A lawyer for white nationalist Richard Spencer says he will file a federal lawsuit against The Ohio State University after officials refused to allow him to rent space on campus.
A letter from Ohio State late Friday cited "substantial risk to public safety, as well as material and substantial disruption to the work and discipline of the University."
Michigan attorney Kyle Bristow told Ohio State officials early this week that he sought "an unequivocal and unconditional assertion that Ohio State University will in fact permit my client, Cameron Padgett, to rent a publicly available room on a date to be determined for Richard Spencer to speak."
After Ohio State failed to respond by his Friday afternoon deadline, Bristow said he would proceed with his lawsuit.
“No response from OSU. Suit will be filed,” Bristow wrote in an email to WOSU. He added, “Alea iacta est,” a Latin phrase meaning “the die is cast.”
Bristow’s suit seeks monetary damages and an injunction to force the school to rent space. He said he looked to schedule Spencer's speech for sometime this winter.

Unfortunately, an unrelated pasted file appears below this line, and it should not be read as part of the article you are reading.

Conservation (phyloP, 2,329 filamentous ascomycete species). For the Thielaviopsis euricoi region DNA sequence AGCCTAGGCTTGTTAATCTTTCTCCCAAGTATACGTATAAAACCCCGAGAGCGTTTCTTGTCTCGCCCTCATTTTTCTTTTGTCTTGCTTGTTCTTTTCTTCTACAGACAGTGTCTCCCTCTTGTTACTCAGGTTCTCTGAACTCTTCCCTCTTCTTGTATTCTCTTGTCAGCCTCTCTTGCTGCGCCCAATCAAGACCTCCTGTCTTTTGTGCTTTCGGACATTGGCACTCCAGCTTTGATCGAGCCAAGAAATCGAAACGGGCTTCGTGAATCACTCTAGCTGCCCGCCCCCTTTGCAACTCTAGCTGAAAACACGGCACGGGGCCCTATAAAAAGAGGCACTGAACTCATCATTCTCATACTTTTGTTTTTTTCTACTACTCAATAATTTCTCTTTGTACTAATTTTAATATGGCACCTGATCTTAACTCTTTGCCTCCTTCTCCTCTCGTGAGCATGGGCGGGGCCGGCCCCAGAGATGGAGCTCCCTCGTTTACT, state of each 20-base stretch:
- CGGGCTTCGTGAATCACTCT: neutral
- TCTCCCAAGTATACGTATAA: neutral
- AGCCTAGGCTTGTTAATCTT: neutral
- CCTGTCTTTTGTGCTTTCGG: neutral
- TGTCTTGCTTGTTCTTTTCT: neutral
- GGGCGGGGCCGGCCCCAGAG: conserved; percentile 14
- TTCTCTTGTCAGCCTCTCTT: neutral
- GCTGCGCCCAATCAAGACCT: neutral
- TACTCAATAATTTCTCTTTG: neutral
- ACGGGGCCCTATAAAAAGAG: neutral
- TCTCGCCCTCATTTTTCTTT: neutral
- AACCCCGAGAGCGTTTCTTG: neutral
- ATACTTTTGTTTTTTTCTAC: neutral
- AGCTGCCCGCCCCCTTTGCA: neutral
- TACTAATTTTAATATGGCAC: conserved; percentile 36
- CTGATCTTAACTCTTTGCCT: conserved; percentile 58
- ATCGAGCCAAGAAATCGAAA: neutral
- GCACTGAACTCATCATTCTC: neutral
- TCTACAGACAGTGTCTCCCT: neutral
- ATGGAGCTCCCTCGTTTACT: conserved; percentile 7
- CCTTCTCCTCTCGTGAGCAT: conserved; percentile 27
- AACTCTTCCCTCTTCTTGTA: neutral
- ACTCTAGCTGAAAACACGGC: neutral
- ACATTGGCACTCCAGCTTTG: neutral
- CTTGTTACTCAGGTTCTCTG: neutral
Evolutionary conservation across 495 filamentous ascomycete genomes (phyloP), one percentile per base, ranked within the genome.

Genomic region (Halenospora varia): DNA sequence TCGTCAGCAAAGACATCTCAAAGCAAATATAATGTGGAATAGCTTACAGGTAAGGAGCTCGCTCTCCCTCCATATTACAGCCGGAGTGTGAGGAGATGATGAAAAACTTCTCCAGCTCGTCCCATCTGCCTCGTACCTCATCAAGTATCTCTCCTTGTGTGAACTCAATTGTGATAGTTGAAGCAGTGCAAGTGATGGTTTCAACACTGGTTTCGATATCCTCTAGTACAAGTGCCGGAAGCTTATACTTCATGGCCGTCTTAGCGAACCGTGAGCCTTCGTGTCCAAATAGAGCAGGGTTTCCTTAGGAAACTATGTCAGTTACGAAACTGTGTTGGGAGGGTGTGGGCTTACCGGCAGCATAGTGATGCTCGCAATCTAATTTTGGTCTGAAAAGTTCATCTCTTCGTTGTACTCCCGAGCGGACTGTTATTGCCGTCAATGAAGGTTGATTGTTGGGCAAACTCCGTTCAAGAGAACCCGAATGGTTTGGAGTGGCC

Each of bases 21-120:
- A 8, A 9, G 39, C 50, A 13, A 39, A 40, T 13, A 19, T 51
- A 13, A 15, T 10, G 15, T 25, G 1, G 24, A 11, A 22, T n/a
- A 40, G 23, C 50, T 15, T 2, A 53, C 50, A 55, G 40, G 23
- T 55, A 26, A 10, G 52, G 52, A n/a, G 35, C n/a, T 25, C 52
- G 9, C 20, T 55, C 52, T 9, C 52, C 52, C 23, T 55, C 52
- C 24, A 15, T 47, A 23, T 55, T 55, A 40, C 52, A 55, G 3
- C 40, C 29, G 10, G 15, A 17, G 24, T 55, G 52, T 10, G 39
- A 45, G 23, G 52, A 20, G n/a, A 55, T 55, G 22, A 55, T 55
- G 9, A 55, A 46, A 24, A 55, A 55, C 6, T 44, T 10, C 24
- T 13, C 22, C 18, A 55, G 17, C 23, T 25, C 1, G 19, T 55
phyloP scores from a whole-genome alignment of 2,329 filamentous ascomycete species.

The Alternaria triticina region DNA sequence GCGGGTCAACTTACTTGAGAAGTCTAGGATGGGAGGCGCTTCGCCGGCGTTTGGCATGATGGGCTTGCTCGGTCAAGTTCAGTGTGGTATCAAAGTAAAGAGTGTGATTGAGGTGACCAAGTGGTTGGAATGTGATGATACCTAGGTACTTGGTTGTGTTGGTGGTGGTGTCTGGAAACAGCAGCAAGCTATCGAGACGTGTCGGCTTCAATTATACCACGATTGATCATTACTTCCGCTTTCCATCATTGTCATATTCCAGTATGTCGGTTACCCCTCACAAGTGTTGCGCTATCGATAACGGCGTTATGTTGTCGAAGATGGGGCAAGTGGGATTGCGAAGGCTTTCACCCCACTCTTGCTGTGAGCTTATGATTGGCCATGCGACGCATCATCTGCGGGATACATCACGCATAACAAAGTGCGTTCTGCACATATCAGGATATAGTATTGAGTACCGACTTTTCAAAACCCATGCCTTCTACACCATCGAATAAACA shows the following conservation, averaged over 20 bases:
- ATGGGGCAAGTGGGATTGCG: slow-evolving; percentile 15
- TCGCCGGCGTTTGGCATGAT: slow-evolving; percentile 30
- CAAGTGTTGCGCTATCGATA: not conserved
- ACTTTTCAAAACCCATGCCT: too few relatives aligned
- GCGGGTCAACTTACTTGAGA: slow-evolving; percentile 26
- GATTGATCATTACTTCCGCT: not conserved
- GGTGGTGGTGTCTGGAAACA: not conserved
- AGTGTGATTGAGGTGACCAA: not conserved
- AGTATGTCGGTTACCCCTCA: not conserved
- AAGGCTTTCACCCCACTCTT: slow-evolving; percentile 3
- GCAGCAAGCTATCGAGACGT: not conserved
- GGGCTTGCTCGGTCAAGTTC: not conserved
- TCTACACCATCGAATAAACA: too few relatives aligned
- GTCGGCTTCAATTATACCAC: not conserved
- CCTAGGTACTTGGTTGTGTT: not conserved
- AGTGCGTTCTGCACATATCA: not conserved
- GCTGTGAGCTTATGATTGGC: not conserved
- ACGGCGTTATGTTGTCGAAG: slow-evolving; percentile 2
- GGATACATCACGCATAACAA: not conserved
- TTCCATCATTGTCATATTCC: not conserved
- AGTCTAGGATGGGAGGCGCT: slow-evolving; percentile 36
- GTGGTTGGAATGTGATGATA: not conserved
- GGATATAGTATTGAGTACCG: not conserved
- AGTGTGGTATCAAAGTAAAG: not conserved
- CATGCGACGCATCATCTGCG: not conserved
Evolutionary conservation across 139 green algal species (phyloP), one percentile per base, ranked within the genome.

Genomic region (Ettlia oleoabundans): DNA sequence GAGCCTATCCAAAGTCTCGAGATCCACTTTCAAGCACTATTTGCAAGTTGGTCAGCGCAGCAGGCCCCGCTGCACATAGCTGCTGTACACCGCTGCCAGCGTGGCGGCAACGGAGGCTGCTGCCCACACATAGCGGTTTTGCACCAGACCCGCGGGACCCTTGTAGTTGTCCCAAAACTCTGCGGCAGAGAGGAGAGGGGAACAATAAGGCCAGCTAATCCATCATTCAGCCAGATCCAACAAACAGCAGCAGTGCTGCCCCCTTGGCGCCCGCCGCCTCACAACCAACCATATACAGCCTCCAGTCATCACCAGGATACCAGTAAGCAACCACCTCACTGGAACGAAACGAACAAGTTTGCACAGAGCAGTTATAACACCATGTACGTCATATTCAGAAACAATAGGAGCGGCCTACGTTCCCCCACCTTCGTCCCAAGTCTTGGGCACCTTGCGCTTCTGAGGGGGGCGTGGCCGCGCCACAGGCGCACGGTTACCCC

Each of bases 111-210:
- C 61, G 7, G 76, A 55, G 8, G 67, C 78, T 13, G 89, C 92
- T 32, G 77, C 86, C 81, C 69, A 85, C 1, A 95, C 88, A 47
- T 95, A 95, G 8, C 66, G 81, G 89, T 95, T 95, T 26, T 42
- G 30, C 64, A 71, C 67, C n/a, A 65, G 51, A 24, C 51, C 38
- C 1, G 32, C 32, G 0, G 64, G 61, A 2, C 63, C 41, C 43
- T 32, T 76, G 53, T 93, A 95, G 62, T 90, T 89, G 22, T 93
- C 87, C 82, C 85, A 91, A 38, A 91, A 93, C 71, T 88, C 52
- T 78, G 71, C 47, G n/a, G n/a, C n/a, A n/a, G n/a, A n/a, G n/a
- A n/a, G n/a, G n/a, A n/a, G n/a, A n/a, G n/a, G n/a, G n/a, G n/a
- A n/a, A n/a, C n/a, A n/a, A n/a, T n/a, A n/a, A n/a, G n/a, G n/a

On October 13, Ohio State senior vice president Christopher Culley said that the school could not accommodate Padgett's request safely, but Bristow held off from suing while the school looked into "other alternatives."
"The trampling upon the First Amendment by university bureaucrats who have no respect for the right of free speech will in no way be tolerated by Padgett," wrote Bristow in his letter.
But those alternatives failed to materialize as he wanted.
Padgett sued Penn State University on Friday after officials rejected his request there, as well. That suit also seeks damages and an injunction.
Padgett, a student at Georgia State, requested space on behalf of the National Policy Institute for Spencer to speak at Ohio State back in September.
Bristow gave a similar ultimatum to the University of Cincinnati last week, which ultimately decided they would "uphold the First Amendment" and allow Spencer to speak.
In a letter to Bristow, Ohio State attorney Michael Carpenter said the university "values freedom of speech" but could not currently accommodate their request.
"In reaching this determination, the University has considered the information presently available, including, but not limited to, consultation with law enforcement, and yesterday's events at the University of Florida," Carpenter wrote.
Spencer spoke Thursday at the University of Florida in Gainesville, after a similar back-and-forth with the school, which originally rejected his request. Gov. Rick Scott declared a state of emergency before the event, where protesters outnumbered Spencer's supporters at least 10-to-1.
The National Policy Institute paid just over $10,000 to rent space at the university, but it cost at least $500,000 to boost security for the event. Though the protests remained relatively peaceful, three Texas-area supporters of Spencer shot at protesters after the event, and were arrested and charged with attempted homicide.